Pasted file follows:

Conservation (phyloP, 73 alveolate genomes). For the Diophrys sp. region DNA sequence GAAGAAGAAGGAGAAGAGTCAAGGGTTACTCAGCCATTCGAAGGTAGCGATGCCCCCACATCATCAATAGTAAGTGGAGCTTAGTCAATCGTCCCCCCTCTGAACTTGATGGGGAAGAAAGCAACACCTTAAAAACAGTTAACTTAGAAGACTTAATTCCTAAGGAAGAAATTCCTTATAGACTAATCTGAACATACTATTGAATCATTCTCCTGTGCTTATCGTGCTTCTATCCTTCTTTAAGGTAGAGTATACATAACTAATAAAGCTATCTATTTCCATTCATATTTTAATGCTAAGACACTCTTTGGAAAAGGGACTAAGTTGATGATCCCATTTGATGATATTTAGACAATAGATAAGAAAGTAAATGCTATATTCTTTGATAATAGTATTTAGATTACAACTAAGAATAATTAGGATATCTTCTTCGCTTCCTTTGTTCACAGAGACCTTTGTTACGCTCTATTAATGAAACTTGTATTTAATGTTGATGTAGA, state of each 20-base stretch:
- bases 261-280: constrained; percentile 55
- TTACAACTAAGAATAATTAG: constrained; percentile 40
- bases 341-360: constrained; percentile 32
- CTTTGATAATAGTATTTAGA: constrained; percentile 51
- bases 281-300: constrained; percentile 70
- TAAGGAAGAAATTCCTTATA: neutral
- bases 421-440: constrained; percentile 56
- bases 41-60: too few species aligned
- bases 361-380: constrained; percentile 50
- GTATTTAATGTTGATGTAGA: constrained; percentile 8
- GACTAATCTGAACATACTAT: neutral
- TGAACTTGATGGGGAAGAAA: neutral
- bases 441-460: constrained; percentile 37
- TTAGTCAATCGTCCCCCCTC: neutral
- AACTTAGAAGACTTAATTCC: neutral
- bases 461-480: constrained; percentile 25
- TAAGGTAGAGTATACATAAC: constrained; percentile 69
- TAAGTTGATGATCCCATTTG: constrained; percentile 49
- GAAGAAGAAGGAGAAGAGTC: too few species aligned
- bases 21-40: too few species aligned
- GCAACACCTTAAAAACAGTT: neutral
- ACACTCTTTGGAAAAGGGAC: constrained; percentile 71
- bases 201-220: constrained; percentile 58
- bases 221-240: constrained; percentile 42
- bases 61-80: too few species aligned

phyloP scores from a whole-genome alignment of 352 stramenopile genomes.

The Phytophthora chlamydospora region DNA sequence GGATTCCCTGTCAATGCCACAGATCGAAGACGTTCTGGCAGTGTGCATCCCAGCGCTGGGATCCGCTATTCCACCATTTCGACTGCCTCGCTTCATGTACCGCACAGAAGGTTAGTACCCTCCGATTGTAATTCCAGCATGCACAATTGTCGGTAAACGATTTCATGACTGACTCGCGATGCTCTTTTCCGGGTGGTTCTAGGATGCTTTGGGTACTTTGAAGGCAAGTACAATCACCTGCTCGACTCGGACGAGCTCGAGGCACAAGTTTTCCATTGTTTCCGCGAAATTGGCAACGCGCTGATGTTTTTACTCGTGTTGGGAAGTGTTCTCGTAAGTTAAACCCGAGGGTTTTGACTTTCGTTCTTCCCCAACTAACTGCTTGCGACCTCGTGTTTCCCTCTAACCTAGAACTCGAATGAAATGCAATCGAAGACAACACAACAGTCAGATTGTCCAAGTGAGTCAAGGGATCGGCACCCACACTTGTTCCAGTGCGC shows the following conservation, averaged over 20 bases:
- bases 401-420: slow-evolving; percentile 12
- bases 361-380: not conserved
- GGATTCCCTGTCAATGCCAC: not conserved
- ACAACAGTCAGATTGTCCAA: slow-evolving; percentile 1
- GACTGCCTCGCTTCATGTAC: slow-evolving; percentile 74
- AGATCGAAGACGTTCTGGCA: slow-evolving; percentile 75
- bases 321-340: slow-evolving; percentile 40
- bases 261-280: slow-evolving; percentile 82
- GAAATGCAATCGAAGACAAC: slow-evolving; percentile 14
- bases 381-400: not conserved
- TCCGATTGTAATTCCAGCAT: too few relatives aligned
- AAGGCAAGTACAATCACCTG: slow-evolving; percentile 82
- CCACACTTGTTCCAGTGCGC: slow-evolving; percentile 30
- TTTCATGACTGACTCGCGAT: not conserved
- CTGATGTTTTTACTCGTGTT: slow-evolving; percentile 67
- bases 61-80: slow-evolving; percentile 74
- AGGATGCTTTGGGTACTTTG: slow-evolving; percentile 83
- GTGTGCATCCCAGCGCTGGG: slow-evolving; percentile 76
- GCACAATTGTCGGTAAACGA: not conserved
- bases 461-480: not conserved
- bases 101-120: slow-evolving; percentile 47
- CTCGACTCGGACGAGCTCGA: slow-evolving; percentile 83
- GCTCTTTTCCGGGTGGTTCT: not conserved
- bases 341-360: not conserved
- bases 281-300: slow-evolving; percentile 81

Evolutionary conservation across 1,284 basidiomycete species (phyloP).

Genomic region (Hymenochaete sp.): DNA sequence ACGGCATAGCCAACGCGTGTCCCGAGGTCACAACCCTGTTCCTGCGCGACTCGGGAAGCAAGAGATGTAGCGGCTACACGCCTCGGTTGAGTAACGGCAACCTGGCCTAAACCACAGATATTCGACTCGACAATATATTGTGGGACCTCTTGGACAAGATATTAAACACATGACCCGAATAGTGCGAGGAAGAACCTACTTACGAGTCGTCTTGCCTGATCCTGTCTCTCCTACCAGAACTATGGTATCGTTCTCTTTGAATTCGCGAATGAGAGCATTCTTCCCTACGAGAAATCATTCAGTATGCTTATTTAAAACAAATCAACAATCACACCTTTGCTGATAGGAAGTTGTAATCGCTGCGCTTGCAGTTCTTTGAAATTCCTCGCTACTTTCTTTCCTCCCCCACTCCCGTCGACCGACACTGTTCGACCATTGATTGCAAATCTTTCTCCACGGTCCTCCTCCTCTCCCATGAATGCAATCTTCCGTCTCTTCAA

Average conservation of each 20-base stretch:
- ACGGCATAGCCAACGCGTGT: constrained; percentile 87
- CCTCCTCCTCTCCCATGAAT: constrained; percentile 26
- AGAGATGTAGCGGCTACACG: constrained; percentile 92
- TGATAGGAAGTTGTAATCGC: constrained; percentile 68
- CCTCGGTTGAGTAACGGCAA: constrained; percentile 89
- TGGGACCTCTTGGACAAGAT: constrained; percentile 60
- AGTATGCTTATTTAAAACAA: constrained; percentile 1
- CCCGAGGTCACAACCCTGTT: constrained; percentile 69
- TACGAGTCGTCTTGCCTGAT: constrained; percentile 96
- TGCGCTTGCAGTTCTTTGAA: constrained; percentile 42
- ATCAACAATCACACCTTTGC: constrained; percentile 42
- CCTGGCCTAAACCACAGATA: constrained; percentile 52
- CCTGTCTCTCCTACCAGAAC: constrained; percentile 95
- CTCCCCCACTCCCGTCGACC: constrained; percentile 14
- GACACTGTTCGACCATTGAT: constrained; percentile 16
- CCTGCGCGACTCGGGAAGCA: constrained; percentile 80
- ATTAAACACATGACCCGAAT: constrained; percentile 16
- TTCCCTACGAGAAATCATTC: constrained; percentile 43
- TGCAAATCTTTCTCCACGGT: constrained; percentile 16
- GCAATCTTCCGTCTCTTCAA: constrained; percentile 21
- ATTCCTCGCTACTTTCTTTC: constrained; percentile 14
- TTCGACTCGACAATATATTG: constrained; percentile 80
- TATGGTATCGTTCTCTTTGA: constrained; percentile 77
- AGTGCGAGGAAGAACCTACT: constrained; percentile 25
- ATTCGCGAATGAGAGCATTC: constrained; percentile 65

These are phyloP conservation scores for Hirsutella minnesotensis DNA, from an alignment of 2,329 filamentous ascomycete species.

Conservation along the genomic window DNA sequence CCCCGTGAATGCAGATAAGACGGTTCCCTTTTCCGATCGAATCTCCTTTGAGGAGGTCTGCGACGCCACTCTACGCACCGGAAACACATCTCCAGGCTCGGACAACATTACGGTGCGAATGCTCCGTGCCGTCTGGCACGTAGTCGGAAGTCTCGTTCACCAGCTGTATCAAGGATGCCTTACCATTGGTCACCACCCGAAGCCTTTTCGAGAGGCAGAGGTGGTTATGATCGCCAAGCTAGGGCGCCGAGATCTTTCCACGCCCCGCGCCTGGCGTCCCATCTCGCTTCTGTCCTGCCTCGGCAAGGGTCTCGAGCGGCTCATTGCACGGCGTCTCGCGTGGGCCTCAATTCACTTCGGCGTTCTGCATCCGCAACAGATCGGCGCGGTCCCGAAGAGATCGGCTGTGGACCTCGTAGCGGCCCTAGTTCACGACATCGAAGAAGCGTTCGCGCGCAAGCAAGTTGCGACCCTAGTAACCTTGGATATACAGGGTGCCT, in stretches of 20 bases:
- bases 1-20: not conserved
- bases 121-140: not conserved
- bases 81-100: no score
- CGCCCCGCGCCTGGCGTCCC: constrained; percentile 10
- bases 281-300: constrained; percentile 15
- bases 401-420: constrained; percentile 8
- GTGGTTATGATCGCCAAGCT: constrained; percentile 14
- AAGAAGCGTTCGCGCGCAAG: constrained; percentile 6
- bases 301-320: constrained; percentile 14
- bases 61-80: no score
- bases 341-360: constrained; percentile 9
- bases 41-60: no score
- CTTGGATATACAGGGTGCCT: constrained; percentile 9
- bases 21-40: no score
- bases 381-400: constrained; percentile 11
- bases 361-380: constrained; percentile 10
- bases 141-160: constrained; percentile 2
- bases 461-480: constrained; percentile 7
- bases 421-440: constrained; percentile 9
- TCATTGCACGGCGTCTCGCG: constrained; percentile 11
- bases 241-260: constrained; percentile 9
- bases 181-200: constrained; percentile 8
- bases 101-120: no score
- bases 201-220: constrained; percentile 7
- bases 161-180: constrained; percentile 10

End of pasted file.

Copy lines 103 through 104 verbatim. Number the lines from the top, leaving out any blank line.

- TCATTGCACGGCGTCTCGCG: constrained; percentile 11
- bases 241-260: constrained; percentile 9